The Academic Staff Union of Universities (ASUU), was accused by President Muhammadu Buhari yesterday of participating in corruption in the nation’s tertiary education system.
This occurred on the same day that Speaker of the House of Representatives Femi Gbajabiamila said that President Buhari had approved the report on the House’s involvement with the Academic Staff Union of Universities (ASUU), regarding ways to end the union’s current strike.
The Congress of University Academics (CONUA) and the National Association of Medical and Dental Academics (NAMDA), two organizations that compete with ASUU, have been registered by the federal government, apparently in an effort to split up the striking ASUU members.
But in a swift response, ASUU denied President Buhari’s accusations and underlined that the government’s registration of two new trade unions for academic staff in the university system is irrelevant and does not constitute a threat to ASUU’s survival.
President Buhari made the charge regarding corruption in universities during his speech at the fourth National Summit on Diminishing Corruption in the Public Sector, which was organized by the Independent Corrupt Practices and Other Related Offences Commission, ICPC, office of the Secretary to the Government of the Federation, SGF, and the Joint Admissions and Matriculations Board, JAMB, and held at the Banquet Hall of the Presidential Villa in Abuja.
The President also charged professors with using covert terminology to maintain corruption in ivory towers, a development he claimed hindered the fight against the threat in the educational field.
Additionally, he demanded that stakeholders and the media shine their spotlights on the management of tertiary institutions for not being transparent in how Internally Generated Revenue (IGR) is spent.
He said: “Incessant strikes, especially by unions in the tertiary education, often imply that government is grossly under-funding education, but I must say that corruption in the education system from basic level to the tertiary level has been undermining our investment in the sector and those who go on prolonged strikes on flimsy reasons are no less complicit.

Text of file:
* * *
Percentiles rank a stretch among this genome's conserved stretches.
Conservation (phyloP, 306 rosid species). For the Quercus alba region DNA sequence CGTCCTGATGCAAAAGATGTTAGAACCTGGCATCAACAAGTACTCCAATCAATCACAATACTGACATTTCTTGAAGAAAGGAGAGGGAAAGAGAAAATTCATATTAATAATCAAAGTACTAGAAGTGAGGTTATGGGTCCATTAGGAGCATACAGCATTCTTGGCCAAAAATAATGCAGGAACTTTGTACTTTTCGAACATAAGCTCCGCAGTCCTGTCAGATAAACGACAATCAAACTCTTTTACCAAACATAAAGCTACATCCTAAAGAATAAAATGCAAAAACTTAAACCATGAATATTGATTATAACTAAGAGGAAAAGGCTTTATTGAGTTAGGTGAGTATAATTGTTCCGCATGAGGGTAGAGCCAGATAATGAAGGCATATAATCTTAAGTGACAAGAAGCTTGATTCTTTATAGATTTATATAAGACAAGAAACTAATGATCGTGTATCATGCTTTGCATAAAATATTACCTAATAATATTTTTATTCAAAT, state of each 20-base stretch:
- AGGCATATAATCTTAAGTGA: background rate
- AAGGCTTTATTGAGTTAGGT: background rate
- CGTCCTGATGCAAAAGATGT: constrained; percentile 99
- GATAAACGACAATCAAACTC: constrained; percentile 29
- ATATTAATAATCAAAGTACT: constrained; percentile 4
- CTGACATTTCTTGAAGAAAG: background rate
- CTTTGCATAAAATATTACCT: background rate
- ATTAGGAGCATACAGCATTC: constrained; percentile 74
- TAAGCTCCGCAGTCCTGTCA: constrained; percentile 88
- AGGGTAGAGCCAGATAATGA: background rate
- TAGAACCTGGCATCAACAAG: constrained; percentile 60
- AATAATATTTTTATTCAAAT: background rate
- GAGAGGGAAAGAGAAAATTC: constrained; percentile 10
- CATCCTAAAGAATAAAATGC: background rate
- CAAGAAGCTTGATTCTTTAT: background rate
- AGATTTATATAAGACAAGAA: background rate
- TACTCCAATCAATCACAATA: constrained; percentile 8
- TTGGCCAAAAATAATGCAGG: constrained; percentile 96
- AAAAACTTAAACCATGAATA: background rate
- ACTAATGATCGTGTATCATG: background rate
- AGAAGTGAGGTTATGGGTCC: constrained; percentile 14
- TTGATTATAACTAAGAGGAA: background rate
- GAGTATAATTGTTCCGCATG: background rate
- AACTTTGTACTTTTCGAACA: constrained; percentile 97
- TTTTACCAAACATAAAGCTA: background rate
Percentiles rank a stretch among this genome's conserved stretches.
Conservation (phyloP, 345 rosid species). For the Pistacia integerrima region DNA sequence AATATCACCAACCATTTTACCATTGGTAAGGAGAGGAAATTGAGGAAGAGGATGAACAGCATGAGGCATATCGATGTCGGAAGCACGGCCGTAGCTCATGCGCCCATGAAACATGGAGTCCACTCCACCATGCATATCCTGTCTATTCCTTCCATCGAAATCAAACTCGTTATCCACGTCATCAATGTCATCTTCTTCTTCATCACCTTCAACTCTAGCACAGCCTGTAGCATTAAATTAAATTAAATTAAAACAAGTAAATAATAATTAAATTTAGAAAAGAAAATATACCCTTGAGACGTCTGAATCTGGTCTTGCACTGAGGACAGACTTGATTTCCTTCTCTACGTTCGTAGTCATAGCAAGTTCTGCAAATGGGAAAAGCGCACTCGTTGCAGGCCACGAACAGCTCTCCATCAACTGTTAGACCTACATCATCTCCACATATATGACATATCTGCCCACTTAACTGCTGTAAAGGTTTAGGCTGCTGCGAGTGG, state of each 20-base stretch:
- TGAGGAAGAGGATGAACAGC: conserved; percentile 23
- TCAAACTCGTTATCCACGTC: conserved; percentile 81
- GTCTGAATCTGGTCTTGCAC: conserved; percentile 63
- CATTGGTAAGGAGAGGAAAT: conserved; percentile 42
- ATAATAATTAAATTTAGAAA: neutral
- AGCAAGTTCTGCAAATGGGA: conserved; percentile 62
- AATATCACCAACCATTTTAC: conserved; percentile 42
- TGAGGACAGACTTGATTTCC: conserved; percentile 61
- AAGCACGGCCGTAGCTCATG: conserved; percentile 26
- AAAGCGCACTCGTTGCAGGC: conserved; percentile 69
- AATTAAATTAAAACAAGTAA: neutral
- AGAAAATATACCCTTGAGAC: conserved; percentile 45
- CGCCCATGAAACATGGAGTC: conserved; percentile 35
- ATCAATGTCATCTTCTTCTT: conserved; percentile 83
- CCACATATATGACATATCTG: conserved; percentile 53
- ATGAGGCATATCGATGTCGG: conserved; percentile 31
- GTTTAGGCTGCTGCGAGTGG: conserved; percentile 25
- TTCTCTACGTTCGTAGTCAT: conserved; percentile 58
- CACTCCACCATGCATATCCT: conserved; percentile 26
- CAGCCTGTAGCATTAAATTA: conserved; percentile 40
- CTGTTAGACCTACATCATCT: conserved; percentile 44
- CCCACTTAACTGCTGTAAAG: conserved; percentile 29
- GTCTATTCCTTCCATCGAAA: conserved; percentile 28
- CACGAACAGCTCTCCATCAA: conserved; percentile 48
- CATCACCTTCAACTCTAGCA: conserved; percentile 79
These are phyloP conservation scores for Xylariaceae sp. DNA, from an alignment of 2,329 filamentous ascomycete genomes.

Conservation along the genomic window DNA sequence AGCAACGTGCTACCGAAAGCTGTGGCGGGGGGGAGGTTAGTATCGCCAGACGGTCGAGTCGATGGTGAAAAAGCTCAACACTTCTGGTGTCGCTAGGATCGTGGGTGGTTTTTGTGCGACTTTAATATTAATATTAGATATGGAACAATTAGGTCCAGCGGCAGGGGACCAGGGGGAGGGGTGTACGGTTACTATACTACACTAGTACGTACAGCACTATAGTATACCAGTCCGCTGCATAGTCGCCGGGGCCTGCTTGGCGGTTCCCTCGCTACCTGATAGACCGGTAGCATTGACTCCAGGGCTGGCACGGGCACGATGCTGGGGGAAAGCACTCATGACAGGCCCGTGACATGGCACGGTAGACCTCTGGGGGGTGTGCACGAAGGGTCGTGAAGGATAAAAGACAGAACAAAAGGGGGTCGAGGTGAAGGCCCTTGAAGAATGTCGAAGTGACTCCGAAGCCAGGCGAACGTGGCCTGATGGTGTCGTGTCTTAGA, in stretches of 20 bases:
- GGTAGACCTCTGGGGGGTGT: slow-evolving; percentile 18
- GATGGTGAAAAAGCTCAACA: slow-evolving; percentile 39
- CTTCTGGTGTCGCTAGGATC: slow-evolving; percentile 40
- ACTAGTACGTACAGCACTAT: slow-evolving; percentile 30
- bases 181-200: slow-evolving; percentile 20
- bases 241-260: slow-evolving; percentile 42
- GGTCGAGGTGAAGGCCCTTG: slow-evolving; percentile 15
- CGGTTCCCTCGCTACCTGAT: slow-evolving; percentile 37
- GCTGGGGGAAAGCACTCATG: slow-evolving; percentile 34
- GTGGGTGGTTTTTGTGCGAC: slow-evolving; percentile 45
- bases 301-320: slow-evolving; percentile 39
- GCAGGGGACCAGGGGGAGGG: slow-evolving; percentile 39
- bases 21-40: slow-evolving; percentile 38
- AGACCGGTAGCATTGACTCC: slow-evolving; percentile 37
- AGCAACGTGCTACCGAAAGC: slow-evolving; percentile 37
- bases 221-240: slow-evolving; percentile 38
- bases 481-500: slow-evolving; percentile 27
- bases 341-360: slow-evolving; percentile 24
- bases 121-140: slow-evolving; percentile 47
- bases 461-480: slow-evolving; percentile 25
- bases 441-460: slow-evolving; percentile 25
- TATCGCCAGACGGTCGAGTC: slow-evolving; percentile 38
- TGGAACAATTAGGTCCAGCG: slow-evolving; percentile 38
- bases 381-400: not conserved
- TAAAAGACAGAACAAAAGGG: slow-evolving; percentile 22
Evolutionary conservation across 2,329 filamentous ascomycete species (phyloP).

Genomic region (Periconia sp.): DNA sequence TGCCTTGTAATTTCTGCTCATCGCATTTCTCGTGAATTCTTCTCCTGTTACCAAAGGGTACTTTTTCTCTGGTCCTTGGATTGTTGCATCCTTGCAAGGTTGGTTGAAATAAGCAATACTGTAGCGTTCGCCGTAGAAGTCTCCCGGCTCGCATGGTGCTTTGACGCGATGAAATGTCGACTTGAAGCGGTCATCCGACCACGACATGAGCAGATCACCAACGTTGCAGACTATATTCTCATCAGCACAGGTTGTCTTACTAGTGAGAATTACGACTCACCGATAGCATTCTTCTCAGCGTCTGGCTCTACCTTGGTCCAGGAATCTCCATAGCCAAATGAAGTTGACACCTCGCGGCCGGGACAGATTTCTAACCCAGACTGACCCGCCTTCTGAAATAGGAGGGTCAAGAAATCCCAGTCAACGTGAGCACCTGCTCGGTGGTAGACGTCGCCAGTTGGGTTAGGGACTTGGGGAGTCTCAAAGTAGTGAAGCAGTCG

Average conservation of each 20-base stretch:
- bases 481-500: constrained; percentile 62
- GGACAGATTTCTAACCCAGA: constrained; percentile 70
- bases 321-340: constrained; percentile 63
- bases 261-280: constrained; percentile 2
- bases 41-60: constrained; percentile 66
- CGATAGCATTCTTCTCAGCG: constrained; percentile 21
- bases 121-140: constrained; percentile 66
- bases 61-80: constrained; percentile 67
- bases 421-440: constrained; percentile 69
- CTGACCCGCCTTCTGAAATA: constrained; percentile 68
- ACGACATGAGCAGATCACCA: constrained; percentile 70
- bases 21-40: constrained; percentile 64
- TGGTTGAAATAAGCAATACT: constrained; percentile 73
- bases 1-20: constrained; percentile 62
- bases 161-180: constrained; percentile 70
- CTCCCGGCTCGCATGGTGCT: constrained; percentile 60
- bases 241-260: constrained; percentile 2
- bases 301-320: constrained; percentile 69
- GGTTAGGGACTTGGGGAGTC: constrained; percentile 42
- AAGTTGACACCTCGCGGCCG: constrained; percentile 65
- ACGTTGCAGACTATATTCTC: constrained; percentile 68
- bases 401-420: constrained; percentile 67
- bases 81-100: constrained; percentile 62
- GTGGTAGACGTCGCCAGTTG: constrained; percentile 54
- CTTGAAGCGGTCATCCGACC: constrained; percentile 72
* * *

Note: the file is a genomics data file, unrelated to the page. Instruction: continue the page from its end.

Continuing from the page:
“Government and stakeholders in the educational sector are concerned about the manifestation of various forms of corruption in the education sector. I am aware that students in our universities, for example, use different terminologies to describe different forms of corruption they experience on our campuses.
“There is sorting or cash for marks/grades, sex for marks, sex for grade alterations, examination malpractice, and so on.
“Sexual harassment has assumed an alarming proportion. Other forms of corruption include payroll padding or ghost workers, lecturers taking up full-time appointments in more than one academic institution, including private institutions, lecturers writing seminar papers, projects and dissertations for students for a fee, and admission racketeering, to mention only the most glaring corrupt practices.”
However, the President praised the ICPC for its thoroughness in looking into and prosecuting sexual harassment as a form of power abuse in the nation’s educational institutions.
“Government will continue to fund education within realistically available revenue while urging stakeholders, including the media to equally advocate transparency in the amount generated as internally generated revenue by educational institutions and how such funds are expended.
“Corruption in the expenditure of internally generated revenue of tertiary institutions is a matter that has strangely not received the attention of stakeholders in tertiary education, including unions,’’ Buhari noted.
He urged stakeholders to demand transparency in the management of academic institutions and unions to question their institutions’ bloated payrolls and ongoing expenses. Additionally, he pleaded with the unions to cooperate with the government in order to give names on the payroll faces and identities.